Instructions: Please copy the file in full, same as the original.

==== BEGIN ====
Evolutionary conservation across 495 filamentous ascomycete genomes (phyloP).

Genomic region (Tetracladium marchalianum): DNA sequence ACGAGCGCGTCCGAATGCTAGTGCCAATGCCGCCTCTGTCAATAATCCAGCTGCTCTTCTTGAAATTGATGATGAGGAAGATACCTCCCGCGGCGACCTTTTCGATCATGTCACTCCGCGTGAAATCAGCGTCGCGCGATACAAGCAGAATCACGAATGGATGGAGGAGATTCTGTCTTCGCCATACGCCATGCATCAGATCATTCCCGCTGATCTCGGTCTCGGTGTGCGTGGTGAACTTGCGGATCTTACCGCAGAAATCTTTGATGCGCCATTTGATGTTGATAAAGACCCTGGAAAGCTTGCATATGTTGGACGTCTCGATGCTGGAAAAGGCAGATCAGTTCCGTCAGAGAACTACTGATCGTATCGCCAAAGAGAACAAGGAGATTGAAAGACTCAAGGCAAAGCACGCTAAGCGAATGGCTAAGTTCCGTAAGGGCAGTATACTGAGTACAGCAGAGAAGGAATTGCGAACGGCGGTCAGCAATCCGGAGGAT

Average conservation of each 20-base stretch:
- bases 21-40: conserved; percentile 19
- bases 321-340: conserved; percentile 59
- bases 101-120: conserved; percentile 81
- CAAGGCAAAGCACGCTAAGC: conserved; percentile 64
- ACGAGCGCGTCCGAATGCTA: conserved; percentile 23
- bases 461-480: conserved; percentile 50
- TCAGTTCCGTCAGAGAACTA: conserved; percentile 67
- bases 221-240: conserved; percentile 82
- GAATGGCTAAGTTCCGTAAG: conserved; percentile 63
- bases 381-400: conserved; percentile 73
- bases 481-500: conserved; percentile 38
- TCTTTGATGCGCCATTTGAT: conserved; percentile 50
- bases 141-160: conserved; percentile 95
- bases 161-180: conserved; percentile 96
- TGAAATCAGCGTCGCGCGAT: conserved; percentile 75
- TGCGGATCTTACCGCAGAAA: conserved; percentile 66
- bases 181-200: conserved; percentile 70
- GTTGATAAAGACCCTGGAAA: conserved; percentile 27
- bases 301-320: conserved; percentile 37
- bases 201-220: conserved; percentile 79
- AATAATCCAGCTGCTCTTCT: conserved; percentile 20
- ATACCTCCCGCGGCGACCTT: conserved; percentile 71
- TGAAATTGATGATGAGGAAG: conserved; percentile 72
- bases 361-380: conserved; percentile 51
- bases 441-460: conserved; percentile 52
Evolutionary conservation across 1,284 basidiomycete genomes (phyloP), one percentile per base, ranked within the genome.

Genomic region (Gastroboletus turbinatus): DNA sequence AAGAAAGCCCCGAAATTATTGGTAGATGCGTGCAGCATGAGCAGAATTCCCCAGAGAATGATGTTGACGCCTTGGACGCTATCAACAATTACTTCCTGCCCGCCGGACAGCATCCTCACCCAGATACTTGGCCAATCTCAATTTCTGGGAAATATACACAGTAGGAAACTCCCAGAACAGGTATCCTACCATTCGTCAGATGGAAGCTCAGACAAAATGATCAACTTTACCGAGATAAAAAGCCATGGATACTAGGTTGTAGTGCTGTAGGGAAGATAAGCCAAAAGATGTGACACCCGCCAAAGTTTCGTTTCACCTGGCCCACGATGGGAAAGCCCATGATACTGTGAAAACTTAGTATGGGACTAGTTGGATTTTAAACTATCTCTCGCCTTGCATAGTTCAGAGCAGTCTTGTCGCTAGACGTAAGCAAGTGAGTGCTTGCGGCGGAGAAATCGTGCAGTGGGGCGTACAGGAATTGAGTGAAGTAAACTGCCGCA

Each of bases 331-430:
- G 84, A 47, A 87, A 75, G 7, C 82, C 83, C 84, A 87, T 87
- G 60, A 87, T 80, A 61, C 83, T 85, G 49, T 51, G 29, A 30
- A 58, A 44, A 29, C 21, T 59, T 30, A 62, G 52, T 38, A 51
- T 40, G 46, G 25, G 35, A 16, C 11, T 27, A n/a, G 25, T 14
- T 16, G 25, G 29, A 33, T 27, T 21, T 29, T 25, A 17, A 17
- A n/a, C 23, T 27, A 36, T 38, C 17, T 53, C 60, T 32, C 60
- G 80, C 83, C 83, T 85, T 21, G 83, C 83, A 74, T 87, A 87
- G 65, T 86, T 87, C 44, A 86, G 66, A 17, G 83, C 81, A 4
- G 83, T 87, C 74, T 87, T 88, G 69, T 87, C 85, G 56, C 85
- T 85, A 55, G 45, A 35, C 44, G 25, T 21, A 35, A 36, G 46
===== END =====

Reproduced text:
Evolutionary conservation across 495 filamentous ascomycete genomes (phyloP).

Genomic region (Tetracladium marchalianum): DNA sequence ACGAGCGCGTCCGAATGCTAGTGCCAATGCCGCCTCTGTCAATAATCCAGCTGCTCTTCTTGAAATTGATGATGAGGAAGATACCTCCCGCGGCGACCTTTTCGATCATGTCACTCCGCGTGAAATCAGCGTCGCGCGATACAAGCAGAATCACGAATGGATGGAGGAGATTCTGTCTTCGCCATACGCCATGCATCAGATCATTCCCGCTGATCTCGGTCTCGGTGTGCGTGGTGAACTTGCGGATCTTACCGCAGAAATCTTTGATGCGCCATTTGATGTTGATAAAGACCCTGGAAAGCTTGCATATGTTGGACGTCTCGATGCTGGAAAAGGCAGATCAGTTCCGTCAGAGAACTACTGATCGTATCGCCAAAGAGAACAAGGAGATTGAAAGACTCAAGGCAAAGCACGCTAAGCGAATGGCTAAGTTCCGTAAGGGCAGTATACTGAGTACAGCAGAGAAGGAATTGCGAACGGCGGTCAGCAATCCGGAGGAT

Average conservation of each 20-base stretch:
- bases 21-40: conserved; percentile 19
- bases 321-340: conserved; percentile 59
- bases 101-120: conserved; percentile 81
- CAAGGCAAAGCACGCTAAGC: conserved; percentile 64
- ACGAGCGCGTCCGAATGCTA: conserved; percentile 23
- bases 461-480: conserved; percentile 50
- TCAGTTCCGTCAGAGAACTA: conserved; percentile 67
- bases 221-240: conserved; percentile 82
- GAATGGCTAAGTTCCGTAAG: conserved; percentile 63
- bases 381-400: conserved; percentile 73
- bases 481-500: conserved; percentile 38
- TCTTTGATGCGCCATTTGAT: conserved; percentile 50
- bases 141-160: conserved; percentile 95
- bases 161-180: conserved; percentile 96
- TGAAATCAGCGTCGCGCGAT: conserved; percentile 75
- TGCGGATCTTACCGCAGAAA: conserved; percentile 66
- bases 181-200: conserved; percentile 70
- GTTGATAAAGACCCTGGAAA: conserved; percentile 27
- bases 301-320: conserved; percentile 37
- bases 201-220: conserved; percentile 79
- AATAATCCAGCTGCTCTTCT: conserved; percentile 20
- ATACCTCCCGCGGCGACCTT: conserved; percentile 71
- TGAAATTGATGATGAGGAAG: conserved; percentile 72
- bases 361-380: conserved; percentile 51
- bases 441-460: conserved; percentile 52
Evolutionary conservation across 1,284 basidiomycete genomes (phyloP), one percentile per base, ranked within the genome.

Genomic region (Gastroboletus turbinatus): DNA sequence AAGAAAGCCCCGAAATTATTGGTAGATGCGTGCAGCATGAGCAGAATTCCCCAGAGAATGATGTTGACGCCTTGGACGCTATCAACAATTACTTCCTGCCCGCCGGACAGCATCCTCACCCAGATACTTGGCCAATCTCAATTTCTGGGAAATATACACAGTAGGAAACTCCCAGAACAGGTATCCTACCATTCGTCAGATGGAAGCTCAGACAAAATGATCAACTTTACCGAGATAAAAAGCCATGGATACTAGGTTGTAGTGCTGTAGGGAAGATAAGCCAAAAGATGTGACACCCGCCAAAGTTTCGTTTCACCTGGCCCACGATGGGAAAGCCCATGATACTGTGAAAACTTAGTATGGGACTAGTTGGATTTTAAACTATCTCTCGCCTTGCATAGTTCAGAGCAGTCTTGTCGCTAGACGTAAGCAAGTGAGTGCTTGCGGCGGAGAAATCGTGCAGTGGGGCGTACAGGAATTGAGTGAAGTAAACTGCCGCA

Each of bases 331-430:
- G 84, A 47, A 87, A 75, G 7, C 82, C 83, C 84, A 87, T 87
- G 60, A 87, T 80, A 61, C 83, T 85, G 49, T 51, G 29, A 30
- A 58, A 44, A 29, C 21, T 59, T 30, A 62, G 52, T 38, A 51
- T 40, G 46, G 25, G 35, A 16, C 11, T 27, A n/a, G 25, T 14
- T 16, G 25, G 29, A 33, T 27, T 21, T 29, T 25, A 17, A 17
- A n/a, C 23, T 27, A 36, T 38, C 17, T 53, C 60, T 32, C 60
- G 80, C 83, C 83, T 85, T 21, G 83, C 83, A 74, T 87, A 87
- G 65, T 86, T 87, C 44, A 86, G 66, A 17, G 83, C 81, A 4
- G 83, T 87, C 74, T 87, T 88, G 69, T 87, C 85, G 56, C 85
- T 85, A 55, G 45, A 35, C 44, G 25, T 21, A 35, A 36, G 46